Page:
That’s when wisdom teeth can lead to infection and a host of other problems. Dentists, oral surgeons and all other health professionals alike agree that these additional molars should be taken out as soon as possible to avoid the impending problems.
Medical experts agree that the extraction process tends to be easier when the patient is younger. The risk of medical complications increases as people get older, and so does the amount of healing time required, so many oral surgeons recommend removing wisdom teeth early on as a preventative measure.
Rarely, the third molar grows out perfectly. All four molars develop in the far corners of the mouth, right on schedule and with plenty of room, without problems. In those cases there was never any need to have the M3s (as they are also called) removed and doing so would have caused needless pain and expense for the patient. So yes, there are a small number of occurrences where patients don’t have to get their wisdom teeth removed.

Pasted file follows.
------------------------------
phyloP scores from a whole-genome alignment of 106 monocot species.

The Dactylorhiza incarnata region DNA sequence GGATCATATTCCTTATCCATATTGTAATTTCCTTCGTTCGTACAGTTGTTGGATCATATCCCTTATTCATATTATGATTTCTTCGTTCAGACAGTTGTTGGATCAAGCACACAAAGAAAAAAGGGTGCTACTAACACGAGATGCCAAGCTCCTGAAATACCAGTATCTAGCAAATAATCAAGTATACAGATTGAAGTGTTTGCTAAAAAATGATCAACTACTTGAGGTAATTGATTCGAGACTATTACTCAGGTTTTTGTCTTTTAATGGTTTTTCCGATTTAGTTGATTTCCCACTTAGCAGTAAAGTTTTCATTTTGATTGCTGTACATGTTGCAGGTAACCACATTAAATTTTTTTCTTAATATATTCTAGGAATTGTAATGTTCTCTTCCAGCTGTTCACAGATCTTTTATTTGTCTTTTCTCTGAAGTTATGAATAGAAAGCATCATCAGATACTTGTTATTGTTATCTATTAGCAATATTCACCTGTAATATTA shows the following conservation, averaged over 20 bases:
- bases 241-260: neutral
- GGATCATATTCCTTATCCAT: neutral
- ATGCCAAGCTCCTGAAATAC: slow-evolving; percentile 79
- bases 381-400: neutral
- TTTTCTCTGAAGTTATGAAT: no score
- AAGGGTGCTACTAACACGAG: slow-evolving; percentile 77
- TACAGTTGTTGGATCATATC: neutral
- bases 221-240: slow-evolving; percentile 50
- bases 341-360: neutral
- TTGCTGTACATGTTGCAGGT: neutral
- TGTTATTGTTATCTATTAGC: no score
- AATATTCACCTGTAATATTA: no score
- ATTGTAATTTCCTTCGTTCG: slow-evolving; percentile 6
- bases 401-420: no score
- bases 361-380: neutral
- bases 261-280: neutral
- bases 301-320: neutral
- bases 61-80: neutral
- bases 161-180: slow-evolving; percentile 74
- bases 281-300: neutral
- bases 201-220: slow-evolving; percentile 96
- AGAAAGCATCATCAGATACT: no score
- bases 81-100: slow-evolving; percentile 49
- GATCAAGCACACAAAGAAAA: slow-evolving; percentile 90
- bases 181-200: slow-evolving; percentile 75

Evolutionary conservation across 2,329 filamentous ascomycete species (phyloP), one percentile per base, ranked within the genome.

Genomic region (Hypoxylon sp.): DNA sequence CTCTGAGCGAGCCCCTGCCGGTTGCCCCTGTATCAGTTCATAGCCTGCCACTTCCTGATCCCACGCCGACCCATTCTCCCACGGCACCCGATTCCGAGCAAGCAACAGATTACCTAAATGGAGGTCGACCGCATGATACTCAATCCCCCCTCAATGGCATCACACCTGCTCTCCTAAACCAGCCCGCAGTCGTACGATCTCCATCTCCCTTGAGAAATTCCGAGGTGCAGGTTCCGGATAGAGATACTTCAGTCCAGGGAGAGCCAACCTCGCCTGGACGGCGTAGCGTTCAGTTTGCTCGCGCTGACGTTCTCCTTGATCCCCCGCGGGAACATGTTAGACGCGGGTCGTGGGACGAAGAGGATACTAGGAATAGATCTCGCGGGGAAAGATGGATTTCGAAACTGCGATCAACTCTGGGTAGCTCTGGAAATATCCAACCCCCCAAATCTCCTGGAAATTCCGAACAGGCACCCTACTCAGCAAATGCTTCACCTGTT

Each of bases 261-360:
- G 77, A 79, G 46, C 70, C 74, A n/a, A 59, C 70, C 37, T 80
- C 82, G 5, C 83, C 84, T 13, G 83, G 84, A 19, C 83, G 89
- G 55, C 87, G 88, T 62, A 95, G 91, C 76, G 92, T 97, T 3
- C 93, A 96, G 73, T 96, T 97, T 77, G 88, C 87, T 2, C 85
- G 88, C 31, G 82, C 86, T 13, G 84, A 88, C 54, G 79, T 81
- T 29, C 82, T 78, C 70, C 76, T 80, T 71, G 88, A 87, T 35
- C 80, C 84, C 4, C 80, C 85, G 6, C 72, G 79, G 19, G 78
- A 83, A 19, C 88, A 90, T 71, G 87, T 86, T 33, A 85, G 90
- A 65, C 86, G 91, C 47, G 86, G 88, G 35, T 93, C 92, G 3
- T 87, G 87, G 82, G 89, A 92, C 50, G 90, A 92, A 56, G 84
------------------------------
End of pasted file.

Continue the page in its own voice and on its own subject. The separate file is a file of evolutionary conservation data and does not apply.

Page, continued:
With those few instances in mind, medical professionals do not always agree on whether the removal of wisdom teeth as a preventative measure is a good idea or not. “There is no pat answer,” says the American Association of Oral and Maxillofacial Surgeons.
True; there may be no pat answer. The best answer and course of action for any child and young adult is to always maintain a regular relationship with a qualified dentist. You can trust them to keep an eye on the developing teeth, using X-ray imagery to see how the wisdom teeth are positioned as they grow.
When it comes to wisdom teeth, it’s recommended to remove them before problems develop. This will help you avoid pain and serious complications caused by impacted M3s. Determining whether problems will develop, however, requires an expert eye. For that, dentists and oral surgeons are here to help.